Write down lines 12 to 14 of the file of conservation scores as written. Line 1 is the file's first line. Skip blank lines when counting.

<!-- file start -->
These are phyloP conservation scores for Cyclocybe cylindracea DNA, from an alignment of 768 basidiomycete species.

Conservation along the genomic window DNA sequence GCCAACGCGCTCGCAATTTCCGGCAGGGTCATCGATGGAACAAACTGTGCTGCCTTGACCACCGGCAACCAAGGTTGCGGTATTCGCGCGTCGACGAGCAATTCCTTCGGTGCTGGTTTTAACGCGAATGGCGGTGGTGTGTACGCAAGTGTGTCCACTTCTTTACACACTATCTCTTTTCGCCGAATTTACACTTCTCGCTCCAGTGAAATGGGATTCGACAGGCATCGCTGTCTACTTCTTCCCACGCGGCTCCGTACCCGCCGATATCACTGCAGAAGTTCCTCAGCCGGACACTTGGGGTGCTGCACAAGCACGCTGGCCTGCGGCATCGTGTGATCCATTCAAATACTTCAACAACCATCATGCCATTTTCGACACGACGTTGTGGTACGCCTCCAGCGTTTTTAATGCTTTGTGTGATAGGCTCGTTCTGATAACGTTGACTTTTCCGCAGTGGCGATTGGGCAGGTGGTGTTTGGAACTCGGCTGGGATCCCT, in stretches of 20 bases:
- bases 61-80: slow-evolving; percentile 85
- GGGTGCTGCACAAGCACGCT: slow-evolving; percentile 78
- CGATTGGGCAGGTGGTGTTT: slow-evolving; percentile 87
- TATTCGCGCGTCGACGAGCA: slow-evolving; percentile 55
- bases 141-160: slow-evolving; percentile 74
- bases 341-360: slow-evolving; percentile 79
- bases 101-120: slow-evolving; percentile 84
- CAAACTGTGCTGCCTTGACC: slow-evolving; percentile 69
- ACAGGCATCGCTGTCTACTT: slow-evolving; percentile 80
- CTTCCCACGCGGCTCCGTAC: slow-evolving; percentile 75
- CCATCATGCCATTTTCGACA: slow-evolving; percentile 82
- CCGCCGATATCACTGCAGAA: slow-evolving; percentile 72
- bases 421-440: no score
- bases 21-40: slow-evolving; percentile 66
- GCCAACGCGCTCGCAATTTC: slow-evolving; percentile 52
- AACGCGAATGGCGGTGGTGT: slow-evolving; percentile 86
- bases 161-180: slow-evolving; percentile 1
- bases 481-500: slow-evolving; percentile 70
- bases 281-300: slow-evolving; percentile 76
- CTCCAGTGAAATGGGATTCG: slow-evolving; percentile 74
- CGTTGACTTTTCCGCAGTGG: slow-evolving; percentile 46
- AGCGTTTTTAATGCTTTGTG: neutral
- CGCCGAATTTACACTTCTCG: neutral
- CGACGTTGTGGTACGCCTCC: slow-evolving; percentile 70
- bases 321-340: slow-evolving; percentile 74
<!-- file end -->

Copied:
- CTTCCCACGCGGCTCCGTAC: slow-evolving; percentile 75
- CCATCATGCCATTTTCGACA: slow-evolving; percentile 82
- CCGCCGATATCACTGCAGAA: slow-evolving; percentile 72